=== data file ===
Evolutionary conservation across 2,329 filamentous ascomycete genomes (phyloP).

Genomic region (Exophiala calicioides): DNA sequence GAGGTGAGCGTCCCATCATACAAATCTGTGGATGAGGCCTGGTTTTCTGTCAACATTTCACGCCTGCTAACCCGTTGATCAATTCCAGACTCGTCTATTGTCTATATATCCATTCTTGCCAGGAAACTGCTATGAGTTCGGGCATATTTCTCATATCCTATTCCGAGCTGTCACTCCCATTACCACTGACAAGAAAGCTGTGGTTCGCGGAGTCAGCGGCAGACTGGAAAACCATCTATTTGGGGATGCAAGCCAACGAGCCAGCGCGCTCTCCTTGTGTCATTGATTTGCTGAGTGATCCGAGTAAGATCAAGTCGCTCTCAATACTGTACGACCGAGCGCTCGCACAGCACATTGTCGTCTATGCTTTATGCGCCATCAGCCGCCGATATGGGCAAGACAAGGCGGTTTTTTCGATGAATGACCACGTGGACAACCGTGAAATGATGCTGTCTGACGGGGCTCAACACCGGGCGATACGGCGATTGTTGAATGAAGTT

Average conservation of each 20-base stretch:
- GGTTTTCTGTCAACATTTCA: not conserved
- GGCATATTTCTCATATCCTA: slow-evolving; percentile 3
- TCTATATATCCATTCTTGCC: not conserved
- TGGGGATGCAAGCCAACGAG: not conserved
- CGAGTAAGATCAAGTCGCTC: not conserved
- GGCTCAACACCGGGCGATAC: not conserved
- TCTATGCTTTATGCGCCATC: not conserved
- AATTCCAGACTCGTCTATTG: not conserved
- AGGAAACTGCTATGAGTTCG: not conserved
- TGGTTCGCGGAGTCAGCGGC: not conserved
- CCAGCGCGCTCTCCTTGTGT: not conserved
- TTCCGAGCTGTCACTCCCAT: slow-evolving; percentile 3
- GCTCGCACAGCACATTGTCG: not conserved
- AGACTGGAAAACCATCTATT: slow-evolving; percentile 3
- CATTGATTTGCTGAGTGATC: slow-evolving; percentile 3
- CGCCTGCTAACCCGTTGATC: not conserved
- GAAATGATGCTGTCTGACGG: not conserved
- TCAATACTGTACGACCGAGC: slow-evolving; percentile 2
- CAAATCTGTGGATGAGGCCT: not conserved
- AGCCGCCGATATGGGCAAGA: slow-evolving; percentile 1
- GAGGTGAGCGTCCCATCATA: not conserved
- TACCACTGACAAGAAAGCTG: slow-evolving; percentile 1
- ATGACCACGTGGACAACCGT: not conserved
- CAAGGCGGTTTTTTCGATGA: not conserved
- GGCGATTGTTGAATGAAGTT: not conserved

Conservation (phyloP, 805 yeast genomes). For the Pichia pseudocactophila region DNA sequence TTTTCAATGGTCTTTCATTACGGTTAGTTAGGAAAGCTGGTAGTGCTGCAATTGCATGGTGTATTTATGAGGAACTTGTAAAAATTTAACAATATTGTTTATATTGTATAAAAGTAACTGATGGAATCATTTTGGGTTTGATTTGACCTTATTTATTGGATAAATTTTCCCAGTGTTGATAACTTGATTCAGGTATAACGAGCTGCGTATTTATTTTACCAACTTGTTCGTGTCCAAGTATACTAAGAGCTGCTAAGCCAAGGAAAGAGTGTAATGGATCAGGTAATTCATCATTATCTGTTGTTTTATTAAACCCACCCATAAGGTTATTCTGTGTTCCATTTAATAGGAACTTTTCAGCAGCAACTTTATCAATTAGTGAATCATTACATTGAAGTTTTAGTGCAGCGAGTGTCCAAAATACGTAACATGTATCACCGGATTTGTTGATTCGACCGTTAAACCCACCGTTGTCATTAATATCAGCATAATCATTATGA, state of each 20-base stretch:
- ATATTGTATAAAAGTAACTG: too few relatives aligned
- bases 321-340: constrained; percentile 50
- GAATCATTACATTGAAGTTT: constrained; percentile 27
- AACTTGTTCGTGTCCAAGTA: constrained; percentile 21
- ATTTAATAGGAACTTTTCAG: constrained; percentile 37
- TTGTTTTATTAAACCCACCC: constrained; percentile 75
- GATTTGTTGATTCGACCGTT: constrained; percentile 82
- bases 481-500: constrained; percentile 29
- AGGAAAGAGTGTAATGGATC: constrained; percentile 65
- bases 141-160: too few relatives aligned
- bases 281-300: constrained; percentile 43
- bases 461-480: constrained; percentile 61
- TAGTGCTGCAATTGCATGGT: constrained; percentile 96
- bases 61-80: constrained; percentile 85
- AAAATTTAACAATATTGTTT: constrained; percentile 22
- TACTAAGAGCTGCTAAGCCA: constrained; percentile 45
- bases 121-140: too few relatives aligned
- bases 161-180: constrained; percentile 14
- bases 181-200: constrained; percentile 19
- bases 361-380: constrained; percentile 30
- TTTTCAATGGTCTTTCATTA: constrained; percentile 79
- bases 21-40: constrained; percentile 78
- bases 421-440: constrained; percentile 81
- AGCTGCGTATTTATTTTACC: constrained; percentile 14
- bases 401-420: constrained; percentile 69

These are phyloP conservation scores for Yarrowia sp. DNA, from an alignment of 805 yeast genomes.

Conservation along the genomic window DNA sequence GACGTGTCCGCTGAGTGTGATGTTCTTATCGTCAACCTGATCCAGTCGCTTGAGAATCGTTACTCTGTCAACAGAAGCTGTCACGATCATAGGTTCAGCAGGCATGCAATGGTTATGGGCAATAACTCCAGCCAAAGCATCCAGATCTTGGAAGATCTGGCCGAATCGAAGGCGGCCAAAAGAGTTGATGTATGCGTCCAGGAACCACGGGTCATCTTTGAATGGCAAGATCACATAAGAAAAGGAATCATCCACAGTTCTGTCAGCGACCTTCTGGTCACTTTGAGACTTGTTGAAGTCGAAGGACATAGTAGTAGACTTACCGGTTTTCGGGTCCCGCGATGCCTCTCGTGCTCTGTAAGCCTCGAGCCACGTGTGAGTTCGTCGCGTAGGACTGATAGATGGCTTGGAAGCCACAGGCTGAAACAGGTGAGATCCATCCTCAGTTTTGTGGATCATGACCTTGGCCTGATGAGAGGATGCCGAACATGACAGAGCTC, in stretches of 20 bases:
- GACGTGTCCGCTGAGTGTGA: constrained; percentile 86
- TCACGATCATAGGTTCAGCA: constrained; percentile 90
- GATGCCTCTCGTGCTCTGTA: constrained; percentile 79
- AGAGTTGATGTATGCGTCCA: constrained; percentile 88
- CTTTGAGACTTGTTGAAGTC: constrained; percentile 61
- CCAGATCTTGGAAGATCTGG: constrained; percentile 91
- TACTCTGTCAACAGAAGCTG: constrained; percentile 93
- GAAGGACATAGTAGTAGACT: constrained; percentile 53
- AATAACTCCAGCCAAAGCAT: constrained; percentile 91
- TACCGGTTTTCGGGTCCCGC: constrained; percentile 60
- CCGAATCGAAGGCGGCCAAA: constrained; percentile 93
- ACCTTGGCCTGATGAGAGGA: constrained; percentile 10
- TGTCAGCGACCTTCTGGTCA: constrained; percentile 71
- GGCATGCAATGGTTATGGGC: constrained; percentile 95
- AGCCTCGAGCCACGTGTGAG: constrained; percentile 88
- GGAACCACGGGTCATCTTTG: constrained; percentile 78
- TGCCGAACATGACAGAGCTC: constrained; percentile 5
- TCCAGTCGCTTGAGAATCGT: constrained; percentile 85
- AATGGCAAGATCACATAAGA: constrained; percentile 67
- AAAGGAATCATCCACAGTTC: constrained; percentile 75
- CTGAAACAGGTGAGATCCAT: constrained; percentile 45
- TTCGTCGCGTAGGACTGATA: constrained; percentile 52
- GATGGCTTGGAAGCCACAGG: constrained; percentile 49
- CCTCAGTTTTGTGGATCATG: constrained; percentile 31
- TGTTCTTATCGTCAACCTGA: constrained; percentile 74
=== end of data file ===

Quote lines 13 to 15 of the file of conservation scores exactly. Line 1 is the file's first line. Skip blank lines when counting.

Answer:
- TGGTTCGCGGAGTCAGCGGC: not conserved
- CCAGCGCGCTCTCCTTGTGT: not conserved
- TTCCGAGCTGTCACTCCCAT: slow-evolving; percentile 3